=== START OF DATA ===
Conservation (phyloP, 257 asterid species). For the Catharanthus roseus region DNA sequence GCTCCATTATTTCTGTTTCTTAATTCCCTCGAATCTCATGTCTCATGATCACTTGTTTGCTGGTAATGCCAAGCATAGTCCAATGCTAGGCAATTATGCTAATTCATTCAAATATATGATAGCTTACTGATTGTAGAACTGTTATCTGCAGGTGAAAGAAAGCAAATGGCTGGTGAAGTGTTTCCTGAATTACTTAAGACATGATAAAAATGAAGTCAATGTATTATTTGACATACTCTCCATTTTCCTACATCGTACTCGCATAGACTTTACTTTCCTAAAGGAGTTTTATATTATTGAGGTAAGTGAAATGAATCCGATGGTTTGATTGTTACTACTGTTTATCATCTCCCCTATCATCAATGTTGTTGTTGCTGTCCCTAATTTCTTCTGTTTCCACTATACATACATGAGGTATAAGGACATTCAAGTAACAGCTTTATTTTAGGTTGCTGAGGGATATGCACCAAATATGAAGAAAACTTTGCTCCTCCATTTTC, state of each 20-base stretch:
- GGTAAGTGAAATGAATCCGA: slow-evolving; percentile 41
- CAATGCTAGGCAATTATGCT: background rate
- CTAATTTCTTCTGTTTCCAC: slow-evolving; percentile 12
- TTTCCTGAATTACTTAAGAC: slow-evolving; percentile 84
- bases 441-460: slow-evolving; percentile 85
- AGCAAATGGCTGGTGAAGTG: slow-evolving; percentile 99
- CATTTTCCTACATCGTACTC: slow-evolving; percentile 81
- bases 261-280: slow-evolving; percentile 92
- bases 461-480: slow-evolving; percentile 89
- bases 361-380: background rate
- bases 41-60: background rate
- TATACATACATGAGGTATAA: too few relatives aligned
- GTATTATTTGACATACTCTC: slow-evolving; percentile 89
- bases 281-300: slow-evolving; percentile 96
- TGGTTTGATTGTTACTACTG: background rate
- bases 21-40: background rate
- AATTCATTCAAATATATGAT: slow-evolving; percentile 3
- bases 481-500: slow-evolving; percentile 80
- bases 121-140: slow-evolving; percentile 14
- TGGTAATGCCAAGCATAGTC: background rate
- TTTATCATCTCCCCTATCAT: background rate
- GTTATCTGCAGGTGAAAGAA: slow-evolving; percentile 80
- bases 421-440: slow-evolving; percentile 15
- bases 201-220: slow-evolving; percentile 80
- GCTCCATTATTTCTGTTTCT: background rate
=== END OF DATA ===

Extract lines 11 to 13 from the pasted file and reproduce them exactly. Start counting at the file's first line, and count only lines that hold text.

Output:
- bases 361-380: background rate
- bases 41-60: background rate
- TATACATACATGAGGTATAA: too few relatives aligned